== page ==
Talk to the parts of the person that aren’t being eaten by the depression. Make it as easy as possible to make and keep plans, if you have the emotional resources to be the initiator and to meet your friends a little more than halfway. If the person turns down a bunch of invitations in a row because (presumably) they don’t have the energy to be social, respect their autonomy by giving it a month or two and then try again. Keep the invitations simple; “Any chance we could have breakfast Saturday?” > “ARE YOU AVOIDING ME BECAUSE YOU’RE DEPRESSED OR BECAUSE YOU HATE ME I AM ONLY TRYING TO HELP YOU.” “I miss you and I want to see you” > “I’m worried about you.” A depressed person is going to have a shame spiral about how their shame is making them avoid you and how that’s giving them more shame, which is making them avoid you no matter what you do. No need for you to call attention to it. Just keep asking. “I want to see you” “Let’s do this thing.” “If you are feeling low, I understand, and I don’t want to impose on you, but I miss your face. Please come have coffee with me.” “Apology accepted. ApologIES accepted. So. Gelato and Outlander?”

#613: How do I reach out to my friends who have depression? | Captain Awkward

P.S. A lot of people with depression and other mental illnesses have trouble making decisions or choosing from a bunch of different options. “Wanna get dinner at that pizza place on Tuesday night?” is a LOT easier to answer than “So wanna hang out sometime? What do you want to do?”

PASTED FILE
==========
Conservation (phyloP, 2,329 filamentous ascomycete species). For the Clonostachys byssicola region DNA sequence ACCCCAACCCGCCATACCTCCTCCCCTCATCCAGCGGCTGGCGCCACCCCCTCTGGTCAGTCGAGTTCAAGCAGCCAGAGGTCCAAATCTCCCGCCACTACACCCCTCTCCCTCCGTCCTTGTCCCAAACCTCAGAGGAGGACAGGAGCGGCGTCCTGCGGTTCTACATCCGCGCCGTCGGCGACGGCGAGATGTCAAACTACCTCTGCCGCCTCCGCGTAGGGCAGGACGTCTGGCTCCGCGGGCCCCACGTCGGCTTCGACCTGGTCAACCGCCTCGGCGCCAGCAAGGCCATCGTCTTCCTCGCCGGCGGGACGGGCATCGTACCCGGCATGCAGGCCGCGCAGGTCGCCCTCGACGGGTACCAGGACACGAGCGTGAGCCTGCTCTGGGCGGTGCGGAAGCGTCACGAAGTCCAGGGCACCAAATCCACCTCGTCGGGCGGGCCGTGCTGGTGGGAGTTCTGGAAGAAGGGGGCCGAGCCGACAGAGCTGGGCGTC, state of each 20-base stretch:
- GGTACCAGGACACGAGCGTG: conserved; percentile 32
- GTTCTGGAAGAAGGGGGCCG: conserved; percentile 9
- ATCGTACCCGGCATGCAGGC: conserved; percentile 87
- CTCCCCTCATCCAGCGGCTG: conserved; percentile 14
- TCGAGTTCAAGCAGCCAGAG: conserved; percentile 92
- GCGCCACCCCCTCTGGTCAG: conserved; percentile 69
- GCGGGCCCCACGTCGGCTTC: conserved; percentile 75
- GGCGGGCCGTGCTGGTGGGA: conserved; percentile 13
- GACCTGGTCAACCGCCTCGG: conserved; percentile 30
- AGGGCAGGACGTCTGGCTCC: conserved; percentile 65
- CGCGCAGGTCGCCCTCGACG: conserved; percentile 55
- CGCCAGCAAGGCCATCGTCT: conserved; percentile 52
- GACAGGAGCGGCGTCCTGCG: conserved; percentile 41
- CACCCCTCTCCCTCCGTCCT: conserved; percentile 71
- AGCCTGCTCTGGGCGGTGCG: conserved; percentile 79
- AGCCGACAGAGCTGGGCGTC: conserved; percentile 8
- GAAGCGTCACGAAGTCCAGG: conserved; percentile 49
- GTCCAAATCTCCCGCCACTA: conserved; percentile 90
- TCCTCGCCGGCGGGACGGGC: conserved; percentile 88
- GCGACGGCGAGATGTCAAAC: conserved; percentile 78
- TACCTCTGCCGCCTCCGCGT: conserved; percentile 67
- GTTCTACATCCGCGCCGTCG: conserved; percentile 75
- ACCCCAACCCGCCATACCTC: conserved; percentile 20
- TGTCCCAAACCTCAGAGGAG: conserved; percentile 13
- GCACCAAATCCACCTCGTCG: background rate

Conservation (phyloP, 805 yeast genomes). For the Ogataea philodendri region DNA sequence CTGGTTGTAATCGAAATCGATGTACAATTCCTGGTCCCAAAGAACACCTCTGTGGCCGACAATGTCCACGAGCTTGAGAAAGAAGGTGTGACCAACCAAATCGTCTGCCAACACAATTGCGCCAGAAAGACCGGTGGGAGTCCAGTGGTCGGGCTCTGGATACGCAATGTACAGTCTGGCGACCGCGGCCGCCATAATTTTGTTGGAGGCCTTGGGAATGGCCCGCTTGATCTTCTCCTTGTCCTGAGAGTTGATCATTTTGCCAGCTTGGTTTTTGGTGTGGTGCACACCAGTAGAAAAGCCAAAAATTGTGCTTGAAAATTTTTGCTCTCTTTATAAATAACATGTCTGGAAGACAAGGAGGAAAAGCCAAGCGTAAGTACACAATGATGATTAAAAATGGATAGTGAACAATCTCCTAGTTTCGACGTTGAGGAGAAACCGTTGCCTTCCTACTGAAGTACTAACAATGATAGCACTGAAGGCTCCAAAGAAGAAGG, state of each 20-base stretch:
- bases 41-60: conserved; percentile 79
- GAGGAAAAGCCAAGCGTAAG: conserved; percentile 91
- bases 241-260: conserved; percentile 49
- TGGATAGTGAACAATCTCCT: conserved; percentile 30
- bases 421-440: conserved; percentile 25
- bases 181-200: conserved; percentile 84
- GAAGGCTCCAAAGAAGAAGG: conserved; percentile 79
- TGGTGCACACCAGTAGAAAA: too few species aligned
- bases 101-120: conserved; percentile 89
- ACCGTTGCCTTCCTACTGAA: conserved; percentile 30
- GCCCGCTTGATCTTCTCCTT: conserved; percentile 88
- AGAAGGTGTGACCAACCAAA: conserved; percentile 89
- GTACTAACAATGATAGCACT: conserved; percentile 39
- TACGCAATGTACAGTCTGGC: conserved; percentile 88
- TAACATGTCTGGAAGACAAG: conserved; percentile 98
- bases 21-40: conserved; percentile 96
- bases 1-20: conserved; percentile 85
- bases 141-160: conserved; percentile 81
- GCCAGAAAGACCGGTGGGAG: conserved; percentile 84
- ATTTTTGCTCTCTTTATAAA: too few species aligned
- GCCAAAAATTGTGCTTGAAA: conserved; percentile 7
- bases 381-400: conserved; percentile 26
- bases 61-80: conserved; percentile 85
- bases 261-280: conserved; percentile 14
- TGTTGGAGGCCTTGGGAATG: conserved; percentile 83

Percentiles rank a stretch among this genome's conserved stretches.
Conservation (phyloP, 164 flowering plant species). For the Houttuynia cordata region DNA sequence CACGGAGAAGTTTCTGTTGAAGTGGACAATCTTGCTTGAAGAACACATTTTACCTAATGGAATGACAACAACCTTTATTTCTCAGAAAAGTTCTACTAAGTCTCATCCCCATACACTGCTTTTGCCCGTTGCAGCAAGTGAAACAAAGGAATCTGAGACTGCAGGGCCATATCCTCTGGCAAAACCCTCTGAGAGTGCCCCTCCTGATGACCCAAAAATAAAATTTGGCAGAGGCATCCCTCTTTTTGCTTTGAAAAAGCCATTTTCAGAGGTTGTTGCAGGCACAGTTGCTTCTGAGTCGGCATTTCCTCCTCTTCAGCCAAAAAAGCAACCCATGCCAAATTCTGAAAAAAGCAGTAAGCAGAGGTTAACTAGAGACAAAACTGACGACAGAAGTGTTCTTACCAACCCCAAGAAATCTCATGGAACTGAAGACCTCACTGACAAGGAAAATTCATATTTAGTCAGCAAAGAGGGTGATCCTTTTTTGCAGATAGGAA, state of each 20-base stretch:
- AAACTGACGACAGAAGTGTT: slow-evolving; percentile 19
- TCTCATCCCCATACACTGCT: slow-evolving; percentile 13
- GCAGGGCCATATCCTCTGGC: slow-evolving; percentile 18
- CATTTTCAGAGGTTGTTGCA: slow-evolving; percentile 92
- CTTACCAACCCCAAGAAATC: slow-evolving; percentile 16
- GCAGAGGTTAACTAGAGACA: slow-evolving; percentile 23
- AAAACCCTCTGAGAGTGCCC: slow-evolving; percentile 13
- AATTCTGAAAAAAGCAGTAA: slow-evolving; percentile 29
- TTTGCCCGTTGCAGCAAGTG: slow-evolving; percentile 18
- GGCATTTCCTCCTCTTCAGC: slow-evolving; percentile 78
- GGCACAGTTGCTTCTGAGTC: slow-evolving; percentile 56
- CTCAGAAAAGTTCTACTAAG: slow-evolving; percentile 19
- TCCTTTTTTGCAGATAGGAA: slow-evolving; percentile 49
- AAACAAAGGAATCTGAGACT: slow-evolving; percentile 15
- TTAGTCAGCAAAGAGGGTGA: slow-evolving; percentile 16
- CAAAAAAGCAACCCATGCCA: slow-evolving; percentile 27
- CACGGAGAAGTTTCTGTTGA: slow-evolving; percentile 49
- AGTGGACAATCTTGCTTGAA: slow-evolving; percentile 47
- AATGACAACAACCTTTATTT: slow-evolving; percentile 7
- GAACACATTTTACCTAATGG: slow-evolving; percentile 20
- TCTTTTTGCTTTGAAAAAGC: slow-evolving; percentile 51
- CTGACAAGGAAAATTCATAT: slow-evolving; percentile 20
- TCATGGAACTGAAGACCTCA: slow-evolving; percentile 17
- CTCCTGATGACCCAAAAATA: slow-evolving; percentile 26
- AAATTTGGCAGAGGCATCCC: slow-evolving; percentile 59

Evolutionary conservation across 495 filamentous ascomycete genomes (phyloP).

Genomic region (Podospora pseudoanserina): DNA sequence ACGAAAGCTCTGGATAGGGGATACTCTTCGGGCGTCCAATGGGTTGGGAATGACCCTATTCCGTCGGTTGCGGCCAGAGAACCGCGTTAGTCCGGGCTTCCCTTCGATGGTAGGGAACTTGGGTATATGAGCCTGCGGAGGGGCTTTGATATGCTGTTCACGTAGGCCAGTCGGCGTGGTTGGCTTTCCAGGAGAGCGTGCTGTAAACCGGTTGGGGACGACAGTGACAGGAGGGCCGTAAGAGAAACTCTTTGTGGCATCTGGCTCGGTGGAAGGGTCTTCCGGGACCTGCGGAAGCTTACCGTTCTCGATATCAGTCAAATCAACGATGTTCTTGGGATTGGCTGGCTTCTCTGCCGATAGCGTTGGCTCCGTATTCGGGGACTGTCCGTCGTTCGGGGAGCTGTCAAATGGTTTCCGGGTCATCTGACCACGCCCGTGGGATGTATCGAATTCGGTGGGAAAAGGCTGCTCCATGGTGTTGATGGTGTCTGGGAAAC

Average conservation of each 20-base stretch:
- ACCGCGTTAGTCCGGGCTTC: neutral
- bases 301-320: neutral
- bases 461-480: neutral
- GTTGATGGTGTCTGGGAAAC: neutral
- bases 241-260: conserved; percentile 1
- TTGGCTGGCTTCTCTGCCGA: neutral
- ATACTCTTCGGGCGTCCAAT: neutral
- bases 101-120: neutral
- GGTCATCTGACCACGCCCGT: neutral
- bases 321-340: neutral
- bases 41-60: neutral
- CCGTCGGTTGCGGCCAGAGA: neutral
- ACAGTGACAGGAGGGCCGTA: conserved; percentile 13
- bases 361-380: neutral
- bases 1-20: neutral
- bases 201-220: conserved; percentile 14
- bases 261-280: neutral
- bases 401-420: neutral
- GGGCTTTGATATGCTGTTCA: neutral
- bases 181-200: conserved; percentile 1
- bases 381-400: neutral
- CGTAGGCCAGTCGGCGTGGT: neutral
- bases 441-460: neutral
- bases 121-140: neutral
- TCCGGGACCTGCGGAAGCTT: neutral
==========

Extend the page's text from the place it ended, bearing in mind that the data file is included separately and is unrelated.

(via startrekrenegades)

I will add that if you only do questions, then it can be really hard for me to trust you with emotional stuff. Don’t start with questions, either. Link sharing is a really the best bet, personally, because that tells me:

  1. You want to initiate conversation
  2. You saw something that reminded you of me
  3. You cared enough to show it to me

I do like being asked questions, but those can be extremely draining for me and don’t be surprised if I say no. Why I prefer talking about things that reminded you of me, because that I can talk about without feeling obliged to answer past “thanks”

(via tropesarenotbad)




http://www.weddingchicks.com/2014/08/27/spring-time-wedding-ideas/